Renovation plan for SLO’s historic Creamery passes architectural review

The Higuera Street entrance to the Creamery in downtown San Luis Obispo.
The Higuera Street entrance to the Creamery in downtown San Luis Obispo. kleslie@thetribunenews.com

Editor’s Note: This article has been updated to omit two businesses initially listed that have moved from the Creamery within the last three months.

For the first time in about 30 years, downtown San Luis Obispo’s historic Creamery will get more than a face-lift after a proposed remodel and expansion of the building passed its final hurdle Monday night.

The Architectural Review Committee voted 4-0 to approve the long-sought improvements and additions to the roughly 90-year-old center at 570 Higuera St.

In the absence of an appeal to the San Luis Obispo City Council, the property owners will submit their building plan for review before construction begins, city Associate Planner Rachel Cohen said Tuesday.

The project was designed by San Luis Obispo-based architects Greg Wynn and Arris Studio Architects. Damien Mavis, co-owner of SLO Creamery LLC, said the project has been a long time coming.

We’re very excited to get this project underway and it’s going to be a great improvement to a very cool, historical, funky retail center.

Damien Mavis, co-owner, SLO Creamery, LLC

“We’re very excited to get this project underway, and it’s going to be a great improvement to a very cool, historical, funky retail center,” Mavis said Tuesday. “It’ll bring much-needed upgrades and refocus the (property) to a more pedestrian-friendly development that will create a very desirable area to pedestrians, bicyclists or anybody who visits the downtown area.”

He said the project will be done in phases to limit impacts to tenants, with the first phase beginning within a month, Mavis said. The entire project should take 16 to 18 months.

Mavis declined to say how much the total project is estimated to cost.

The arrangement of buildings that make up the Creamery center was completed in 1926. The site, now designated in the city’s Master List of Historic Resources, originally served as a working creamery. It went through occasional changes and additions until 1974, when it underwent its most extensive remodel.

The Creamery now houses about 10 businesses, including Spike’s Pub, Bikram Yoga San Luis Obispo, Goshi Sushi, Foremost Wine Co., Mama’s Meatball, and Picking Daisies.

The project encompasses 38,420 square feet, including an adjacent site for additional parking. The property is now home to four buildings and a 15-space parking lot. It is accessed by pedestrian and vehicle traffic on Higuera Street as well as a parking lot off Nipomo Street. It sits along San Luis Creek and lies next to a medium-high density neighborhood.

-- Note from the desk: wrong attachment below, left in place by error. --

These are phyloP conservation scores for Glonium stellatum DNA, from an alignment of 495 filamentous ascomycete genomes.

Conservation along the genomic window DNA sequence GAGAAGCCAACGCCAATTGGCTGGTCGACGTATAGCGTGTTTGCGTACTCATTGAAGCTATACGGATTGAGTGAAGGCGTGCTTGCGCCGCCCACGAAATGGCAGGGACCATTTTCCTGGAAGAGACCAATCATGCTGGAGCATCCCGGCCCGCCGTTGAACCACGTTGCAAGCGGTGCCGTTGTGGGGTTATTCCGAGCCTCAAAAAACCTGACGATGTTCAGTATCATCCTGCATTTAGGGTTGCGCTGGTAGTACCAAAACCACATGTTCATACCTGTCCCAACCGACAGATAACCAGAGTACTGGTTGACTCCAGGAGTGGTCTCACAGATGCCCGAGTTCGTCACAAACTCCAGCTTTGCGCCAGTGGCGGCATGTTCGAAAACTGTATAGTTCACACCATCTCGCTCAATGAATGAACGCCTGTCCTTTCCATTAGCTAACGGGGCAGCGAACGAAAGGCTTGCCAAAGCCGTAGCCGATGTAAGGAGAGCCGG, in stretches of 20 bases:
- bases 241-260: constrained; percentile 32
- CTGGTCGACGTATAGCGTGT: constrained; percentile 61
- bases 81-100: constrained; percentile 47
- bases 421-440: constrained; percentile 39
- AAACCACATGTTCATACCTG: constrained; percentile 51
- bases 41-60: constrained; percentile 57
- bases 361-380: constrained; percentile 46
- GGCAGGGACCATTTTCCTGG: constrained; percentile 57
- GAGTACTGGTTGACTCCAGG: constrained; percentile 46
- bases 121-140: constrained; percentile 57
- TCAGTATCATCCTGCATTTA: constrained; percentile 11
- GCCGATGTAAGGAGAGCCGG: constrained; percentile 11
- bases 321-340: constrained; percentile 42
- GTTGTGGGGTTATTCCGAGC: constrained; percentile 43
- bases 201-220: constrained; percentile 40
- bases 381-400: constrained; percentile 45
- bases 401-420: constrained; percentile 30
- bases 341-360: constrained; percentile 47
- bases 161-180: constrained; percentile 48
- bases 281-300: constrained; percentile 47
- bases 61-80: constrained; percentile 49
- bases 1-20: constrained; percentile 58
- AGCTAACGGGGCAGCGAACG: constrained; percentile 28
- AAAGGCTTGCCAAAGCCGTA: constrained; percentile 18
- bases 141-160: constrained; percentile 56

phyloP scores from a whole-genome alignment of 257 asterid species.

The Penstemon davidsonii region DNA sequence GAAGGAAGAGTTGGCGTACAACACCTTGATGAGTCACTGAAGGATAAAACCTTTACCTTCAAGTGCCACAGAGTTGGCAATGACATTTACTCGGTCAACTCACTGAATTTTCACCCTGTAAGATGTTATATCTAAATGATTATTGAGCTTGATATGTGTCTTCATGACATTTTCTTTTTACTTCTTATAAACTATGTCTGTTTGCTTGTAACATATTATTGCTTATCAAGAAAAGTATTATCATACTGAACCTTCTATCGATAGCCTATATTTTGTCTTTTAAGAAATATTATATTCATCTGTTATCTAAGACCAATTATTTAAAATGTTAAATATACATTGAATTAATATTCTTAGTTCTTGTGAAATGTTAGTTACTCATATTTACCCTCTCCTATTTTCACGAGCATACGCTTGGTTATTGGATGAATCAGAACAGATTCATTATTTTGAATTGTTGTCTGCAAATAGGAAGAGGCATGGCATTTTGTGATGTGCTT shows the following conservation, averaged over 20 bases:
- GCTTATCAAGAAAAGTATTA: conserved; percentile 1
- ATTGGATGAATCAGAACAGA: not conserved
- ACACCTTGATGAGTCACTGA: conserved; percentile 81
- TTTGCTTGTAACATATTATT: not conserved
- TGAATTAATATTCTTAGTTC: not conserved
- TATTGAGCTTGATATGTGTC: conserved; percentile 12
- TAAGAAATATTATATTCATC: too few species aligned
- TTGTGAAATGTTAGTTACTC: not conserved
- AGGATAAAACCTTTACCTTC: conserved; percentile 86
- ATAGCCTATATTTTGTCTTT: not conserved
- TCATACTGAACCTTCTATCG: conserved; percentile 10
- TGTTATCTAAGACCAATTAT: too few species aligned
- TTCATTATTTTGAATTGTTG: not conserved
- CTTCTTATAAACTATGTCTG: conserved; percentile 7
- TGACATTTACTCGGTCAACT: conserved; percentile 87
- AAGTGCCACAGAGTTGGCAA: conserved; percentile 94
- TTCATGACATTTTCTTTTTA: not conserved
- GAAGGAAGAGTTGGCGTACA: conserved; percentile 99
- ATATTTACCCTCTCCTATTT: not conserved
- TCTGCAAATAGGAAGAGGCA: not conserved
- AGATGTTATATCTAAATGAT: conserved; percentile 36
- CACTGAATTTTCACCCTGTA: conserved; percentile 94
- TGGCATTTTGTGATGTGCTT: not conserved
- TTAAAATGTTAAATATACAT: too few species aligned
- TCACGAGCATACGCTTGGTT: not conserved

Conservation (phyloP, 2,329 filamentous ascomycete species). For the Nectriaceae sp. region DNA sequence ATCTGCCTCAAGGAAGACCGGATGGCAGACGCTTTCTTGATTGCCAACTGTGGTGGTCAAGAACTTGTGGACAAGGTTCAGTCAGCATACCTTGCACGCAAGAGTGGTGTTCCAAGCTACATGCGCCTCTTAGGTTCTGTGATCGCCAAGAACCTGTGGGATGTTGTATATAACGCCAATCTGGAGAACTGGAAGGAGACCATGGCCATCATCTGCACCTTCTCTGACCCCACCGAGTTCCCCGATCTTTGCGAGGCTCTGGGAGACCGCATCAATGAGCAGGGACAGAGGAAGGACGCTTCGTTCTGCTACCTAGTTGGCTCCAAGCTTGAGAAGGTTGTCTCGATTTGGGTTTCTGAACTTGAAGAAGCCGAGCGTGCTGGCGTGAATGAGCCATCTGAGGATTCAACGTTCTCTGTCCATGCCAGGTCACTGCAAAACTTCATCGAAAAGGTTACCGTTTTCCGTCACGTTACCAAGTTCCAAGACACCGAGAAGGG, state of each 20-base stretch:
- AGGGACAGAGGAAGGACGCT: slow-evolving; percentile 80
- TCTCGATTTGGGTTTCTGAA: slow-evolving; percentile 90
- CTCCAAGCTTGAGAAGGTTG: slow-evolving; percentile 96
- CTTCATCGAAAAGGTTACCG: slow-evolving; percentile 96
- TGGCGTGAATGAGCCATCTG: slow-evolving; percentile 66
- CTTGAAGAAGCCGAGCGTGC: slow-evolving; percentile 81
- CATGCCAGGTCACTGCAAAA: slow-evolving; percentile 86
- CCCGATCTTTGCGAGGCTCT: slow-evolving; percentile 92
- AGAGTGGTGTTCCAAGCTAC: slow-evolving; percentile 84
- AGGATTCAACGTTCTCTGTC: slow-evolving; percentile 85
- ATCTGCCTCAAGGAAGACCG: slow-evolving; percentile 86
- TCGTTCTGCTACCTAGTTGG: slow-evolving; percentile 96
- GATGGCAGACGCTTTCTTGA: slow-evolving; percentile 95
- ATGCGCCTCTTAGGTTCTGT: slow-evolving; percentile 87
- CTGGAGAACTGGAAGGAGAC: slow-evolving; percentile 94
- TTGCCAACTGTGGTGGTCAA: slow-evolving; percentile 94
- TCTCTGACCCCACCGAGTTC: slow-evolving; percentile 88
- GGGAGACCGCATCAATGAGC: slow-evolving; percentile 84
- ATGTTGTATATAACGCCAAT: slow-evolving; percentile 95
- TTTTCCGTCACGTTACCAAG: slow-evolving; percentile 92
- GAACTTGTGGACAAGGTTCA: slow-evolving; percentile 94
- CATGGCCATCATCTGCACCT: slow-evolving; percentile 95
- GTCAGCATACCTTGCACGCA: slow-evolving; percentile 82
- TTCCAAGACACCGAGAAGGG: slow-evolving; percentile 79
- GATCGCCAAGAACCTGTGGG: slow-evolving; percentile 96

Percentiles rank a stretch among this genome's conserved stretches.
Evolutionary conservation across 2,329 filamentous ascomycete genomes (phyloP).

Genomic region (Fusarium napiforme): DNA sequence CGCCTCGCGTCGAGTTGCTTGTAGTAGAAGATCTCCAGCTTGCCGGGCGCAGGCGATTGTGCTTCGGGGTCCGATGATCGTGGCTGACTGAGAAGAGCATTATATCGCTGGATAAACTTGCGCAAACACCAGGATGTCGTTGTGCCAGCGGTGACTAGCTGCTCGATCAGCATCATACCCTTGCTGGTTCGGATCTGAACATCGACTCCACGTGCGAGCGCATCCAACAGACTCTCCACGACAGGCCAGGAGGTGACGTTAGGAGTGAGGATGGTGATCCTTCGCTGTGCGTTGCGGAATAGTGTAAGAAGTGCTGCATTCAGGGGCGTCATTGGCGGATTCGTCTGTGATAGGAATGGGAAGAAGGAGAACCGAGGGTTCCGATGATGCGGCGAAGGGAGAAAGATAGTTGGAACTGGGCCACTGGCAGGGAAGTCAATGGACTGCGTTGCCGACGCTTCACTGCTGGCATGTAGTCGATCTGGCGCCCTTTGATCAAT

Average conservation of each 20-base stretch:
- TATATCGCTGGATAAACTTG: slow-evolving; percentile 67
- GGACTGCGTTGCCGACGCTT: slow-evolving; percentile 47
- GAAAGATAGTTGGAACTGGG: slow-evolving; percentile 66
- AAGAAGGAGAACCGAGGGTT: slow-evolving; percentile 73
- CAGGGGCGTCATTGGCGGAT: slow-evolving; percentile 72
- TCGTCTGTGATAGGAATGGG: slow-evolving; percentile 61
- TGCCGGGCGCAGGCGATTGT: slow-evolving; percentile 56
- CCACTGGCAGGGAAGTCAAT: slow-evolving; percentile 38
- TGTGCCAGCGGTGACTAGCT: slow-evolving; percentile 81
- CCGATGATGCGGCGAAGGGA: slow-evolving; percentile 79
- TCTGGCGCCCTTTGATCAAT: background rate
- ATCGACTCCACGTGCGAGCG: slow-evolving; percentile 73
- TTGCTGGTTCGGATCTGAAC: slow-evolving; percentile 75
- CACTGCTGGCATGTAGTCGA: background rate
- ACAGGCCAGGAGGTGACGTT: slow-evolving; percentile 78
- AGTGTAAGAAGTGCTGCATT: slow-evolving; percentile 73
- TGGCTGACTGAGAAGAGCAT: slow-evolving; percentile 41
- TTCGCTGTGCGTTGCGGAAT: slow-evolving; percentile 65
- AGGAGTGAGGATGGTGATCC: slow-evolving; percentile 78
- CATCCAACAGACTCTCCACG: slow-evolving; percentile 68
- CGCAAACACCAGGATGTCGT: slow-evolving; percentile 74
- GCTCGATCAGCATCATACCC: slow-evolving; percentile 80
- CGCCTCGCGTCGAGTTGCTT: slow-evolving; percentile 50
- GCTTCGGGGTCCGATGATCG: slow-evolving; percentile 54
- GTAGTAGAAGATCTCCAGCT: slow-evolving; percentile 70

A rendering shows how the Creamery would look after a proposed remodel and expansion.

The largest component of the project is the construction of a new, 2,880-square-foot commercial building along the western property line called the Farmer’s Building, which will house up to four retail units done in an agrarian-industrial design, according to a staff report. A structure on the east side of the property used for years as a storage facility behind Ciopinot on Nipomo Street will be converted into a taqueria.

The existing parking lot will make way for a 400- square-foot pedestrian courtyard, and the remodel of an improved trash enclosure will be built next to Spike’s Pub.

Spike’s will demolish its back room, which was built in the 1980s and is considered a nonhistoric addition, and construct a new back room as a secondary dining area. That back room will include a rollup door opening to a patio as part of the plaza.

The project also entails extensive repair and repainting to the existing structures, installation of metal awnings, and a complete landscape remodel. Parking will be moved off-site to an adjacent parcel at 560 Higuera St.

They’re making it happen.

Andrea Miller, owner of Spike’s Pub

On June 27, the city Cultural Heritage Committee found the project consistent with the city’s historical preservation standards.

Neighbors on nearby Dana Street and the activist group Save Our Downtown expressed concerns over noise and the removal of seven trees, which will be replaced by four large shade trees and three smaller accent trees in the western parking lot. To address their concerns, the ARC added requirements that the rollup doors close at 9 p.m. on weekdays and 10 p.m. on weekends, Cohen said.

Allan Cooper, who sent a letter to the ARC on behalf of Save Our Downtown, could not be reached for comment Tuesday.

Andrea Miller, owner of Spike’s, said Tuesday that the pub’s main dining room will remain open through the construction of the new back room but will close down for about a week when the bathrooms are remodeled. She said Mavis has been communicating to her about the project so she could give her staff notice.

“They’re making it happen,” Miller said. “(Mavis) has been really good about working with us and letting us know what’s going to be going on with the buildings around us.”

Miller said she tentatively expects her building’s remodel and new back dining area to be complete sometime between Halloween and Thanksgiving.